Oberlin College women’s lacrosse head coach Kim Russell broke her silence about transgender inclusion in women’s sports in a documentary for the Independent Women’s Forum on Tuesday.
Russell, who became the head coach of the Yeowomen before the start of the 2019 season, talked about how administrators and her players ridiculed her after she posted on her personal social media account a message about Lia Thomas winning an NCAA Championship in the 500 in 2022.
In the video, Russell reposted a headline sarcastically congratulating then-Virginia swim star Emma Weyant for the victory over Thomas, a transgender female. Russell wrote in the post, “What do you believe? I can’t be quiet on this… I’ve spent my life playing sports, starting & coaching sports programs for girls & women..”
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The post ignited a firestorm within Oberlin College — a liberal arts school in Ohio. Russell said she was called in for a meeting with administrators after the post. They reprimanded her for the post. She recorded the conversations, which were heard in the IWF documentary.
Russell was told, “Unfortunately, you fall into a category of people that are filled with hate in the world,” and “It’s acceptable to have your own opinions, but when they go against your college’s beliefs, it’s a problem. For your employment.”
At the end of the week, she was told to write an apology letter to the athletics department and the team but couldn’t go through with it.
“I will have a conversation with anyone who wants to have a conversation about this,” Russell says in the documentary. “I am passionate about this. I really believe that women should be competing against other biological females.”
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She then had a meeting with the team, the athletic director, the Title IX officer for her department and a Diversion, Equality and Inclusion officer along with the Title IX director and DEI officer for the college.
“Chairs were set up in a huge circle. I felt like I was burned at the stake. I felt like I was stoned and hanged all at the same time,” she recalled of the meeting with the team, adding that it felt like another way for others to take shots at her coaching style along with her opinion on the main issue at hand.”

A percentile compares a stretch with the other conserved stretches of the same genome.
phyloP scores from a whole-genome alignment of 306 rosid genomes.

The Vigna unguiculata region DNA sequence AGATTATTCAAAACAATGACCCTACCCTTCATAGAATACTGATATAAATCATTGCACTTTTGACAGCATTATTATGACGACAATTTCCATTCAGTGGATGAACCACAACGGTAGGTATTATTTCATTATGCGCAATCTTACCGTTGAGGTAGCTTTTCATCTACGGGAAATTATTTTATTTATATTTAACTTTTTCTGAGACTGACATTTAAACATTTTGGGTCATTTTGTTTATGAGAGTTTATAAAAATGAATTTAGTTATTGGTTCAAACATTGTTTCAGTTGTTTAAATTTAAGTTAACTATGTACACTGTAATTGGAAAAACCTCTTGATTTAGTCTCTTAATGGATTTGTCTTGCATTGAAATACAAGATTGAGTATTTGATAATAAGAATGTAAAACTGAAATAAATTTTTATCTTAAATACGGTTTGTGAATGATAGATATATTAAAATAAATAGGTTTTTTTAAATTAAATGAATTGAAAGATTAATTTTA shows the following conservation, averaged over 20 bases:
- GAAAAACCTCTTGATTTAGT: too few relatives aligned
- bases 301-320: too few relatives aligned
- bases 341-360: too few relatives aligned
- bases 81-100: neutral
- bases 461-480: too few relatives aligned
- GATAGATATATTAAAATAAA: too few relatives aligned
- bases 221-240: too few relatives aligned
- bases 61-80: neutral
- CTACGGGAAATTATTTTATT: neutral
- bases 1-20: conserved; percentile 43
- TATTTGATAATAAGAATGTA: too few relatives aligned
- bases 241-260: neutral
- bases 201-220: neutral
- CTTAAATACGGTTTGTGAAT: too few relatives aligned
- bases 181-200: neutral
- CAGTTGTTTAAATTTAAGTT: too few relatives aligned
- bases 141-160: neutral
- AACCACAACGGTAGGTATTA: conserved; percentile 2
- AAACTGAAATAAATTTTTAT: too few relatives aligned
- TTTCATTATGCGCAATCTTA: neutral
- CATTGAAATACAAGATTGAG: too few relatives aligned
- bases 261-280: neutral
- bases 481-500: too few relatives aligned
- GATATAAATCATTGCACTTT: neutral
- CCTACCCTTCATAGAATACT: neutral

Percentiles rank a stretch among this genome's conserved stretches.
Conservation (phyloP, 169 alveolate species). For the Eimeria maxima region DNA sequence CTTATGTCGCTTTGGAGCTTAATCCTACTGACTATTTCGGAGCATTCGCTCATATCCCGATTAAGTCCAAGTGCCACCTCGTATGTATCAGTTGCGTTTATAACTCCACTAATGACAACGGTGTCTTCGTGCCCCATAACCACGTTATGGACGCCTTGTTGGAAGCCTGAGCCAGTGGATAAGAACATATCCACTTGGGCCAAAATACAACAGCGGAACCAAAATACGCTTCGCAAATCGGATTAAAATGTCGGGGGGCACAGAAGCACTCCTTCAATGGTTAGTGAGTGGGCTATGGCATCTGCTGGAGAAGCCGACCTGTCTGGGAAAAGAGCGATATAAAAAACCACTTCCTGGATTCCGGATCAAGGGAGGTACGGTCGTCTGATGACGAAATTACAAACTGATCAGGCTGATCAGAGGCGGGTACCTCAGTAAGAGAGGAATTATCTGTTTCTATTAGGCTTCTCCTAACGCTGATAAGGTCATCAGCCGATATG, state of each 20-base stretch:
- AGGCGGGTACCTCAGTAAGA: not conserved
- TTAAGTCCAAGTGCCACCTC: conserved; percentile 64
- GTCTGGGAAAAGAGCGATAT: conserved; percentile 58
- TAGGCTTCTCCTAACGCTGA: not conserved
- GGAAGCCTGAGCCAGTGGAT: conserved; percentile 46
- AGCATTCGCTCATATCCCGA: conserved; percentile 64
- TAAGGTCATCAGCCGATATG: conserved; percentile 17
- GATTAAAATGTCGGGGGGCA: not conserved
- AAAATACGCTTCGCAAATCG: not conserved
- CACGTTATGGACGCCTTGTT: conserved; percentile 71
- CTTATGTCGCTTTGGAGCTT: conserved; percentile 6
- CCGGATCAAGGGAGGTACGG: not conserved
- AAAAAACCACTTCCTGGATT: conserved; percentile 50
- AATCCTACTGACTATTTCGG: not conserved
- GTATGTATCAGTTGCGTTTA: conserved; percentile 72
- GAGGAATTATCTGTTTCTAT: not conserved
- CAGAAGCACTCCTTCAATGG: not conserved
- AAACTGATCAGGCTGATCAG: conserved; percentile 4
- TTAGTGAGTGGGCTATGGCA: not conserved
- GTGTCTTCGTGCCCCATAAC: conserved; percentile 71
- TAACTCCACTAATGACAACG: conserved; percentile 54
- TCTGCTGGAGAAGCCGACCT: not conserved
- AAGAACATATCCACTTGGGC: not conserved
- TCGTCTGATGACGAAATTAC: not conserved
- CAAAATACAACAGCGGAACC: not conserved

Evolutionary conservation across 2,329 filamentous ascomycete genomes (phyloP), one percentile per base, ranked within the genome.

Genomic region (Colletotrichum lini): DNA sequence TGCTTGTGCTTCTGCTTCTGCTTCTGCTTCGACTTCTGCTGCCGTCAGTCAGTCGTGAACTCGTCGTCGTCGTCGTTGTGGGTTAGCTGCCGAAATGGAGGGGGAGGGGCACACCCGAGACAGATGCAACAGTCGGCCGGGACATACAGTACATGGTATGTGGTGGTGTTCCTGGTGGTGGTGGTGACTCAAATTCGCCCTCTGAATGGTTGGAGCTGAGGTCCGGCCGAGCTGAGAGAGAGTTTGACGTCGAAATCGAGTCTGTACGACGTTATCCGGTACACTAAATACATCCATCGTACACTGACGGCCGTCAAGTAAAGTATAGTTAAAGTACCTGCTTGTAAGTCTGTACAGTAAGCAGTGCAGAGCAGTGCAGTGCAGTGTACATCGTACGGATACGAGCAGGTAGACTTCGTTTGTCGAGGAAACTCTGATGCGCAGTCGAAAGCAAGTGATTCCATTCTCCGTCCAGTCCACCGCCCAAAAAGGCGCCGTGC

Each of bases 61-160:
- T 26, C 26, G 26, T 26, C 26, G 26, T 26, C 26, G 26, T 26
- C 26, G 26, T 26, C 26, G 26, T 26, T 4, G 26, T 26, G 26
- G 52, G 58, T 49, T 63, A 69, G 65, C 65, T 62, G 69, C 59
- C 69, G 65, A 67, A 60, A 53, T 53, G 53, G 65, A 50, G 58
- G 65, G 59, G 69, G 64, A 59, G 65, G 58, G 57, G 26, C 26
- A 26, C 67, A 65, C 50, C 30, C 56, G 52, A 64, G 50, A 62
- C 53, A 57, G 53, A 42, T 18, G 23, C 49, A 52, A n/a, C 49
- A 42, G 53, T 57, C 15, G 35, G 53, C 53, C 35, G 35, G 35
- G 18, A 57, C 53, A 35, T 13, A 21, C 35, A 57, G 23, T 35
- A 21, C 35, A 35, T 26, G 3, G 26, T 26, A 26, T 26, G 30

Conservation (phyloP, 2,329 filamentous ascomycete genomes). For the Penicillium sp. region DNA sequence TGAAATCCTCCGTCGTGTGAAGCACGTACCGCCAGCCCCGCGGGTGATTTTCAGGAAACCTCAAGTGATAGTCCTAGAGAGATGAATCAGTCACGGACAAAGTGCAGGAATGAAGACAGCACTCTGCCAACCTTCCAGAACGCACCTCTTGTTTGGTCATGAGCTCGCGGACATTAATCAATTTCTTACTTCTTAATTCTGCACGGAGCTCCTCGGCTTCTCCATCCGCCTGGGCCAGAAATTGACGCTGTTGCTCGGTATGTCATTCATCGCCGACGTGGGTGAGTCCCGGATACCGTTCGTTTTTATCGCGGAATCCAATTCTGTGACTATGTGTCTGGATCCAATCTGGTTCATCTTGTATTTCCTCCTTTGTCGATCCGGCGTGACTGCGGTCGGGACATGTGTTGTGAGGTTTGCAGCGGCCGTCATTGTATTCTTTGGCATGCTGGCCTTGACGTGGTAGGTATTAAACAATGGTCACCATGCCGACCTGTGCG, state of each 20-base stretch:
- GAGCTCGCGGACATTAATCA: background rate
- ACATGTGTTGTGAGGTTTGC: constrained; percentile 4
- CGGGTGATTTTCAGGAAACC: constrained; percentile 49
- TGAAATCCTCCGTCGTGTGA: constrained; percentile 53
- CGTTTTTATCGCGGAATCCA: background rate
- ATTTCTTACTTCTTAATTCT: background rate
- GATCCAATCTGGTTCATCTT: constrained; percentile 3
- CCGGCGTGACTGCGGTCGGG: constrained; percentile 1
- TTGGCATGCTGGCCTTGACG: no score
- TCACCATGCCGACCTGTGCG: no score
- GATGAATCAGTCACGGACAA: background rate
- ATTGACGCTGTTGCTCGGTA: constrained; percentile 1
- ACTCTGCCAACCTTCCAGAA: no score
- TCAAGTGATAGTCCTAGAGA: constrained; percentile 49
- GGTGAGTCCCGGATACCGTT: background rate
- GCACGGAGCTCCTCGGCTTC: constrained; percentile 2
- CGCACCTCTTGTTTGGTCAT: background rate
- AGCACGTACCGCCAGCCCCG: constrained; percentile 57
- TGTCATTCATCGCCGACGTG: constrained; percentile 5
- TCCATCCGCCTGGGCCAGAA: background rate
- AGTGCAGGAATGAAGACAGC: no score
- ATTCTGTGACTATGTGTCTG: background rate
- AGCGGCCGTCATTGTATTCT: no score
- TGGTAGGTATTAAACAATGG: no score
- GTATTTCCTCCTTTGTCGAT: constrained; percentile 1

She said her players’ comments made her “sad.”
Oberlin finished the 2022 season 6-9. She said at the end of the season a letter was given to her that demanded she changed her “behavior.” She responded, saying if she’s breaking university policy tell her what that is and fire her. She said after that she felt like she was “walking on eggshells.”
Russell came back and finished 7-9 during the 2023 season.
“When I started, I thought it would be the perfect place for me. Every time I’ve spoken up, I’ve been silenced, which, to me, is exactly the opposite I thought Oberlin would be,” Russell says.
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Russell later added: “It is scientific that, biologically, males and females are different. Period. I don’t believe biological males should be in women’s locker rooms. Where’s the Me Too movement now? What happened to that?”
Russell said she’s ready for the “storm” that may come her way for speaking out, including the possibility of getting fire. According to her profile on Oberlin’s athletics website, she’s set to return in 2024.
Oberlin College didn’t immediately respond to Fox News Digital’s request for comment.
Riley Gaines, the “Gaines for Podcast” host who is one of the chief leaders for fairness in women’s sports, applauded Russell for speaking out.
“This is really really huge. The voice we've been missing is that of coaches. Watch this to understand why so many remain silent even though they know what they're being told to do is wrong,” she wrote on X.
“Thank you for putting your name to this, Coach Kim Russell.”
Andrea Mew, the IWF’s storytelling coordinator and documentary producer, said in a news release that Oberlin College’s treatment of Russell for “simply believing biological truths was nothing short of a modern, Maoist struggle session.”
“Russell’s story exposes what can happen when a faculty member dares to differ from the progressive norm,” Mew added. “At Independent Women’s Forum, we’ve elevated the voices of female athletes like Riley Gaines, Paula Scanlan, Payton McNabb, Kaitlynn and Abbigail Wheeler, Cynthia Monteleone, and more to a national stage.
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“But, to this date very few college coaches have been brave enough to speak out. It’s our hope that by sharing Russell’s story, more coaches, educators, and other school faculty who support women and girls, the integrity of women’s sports, and female athletes’ equal athletic opportunity will know that they’re not alone.”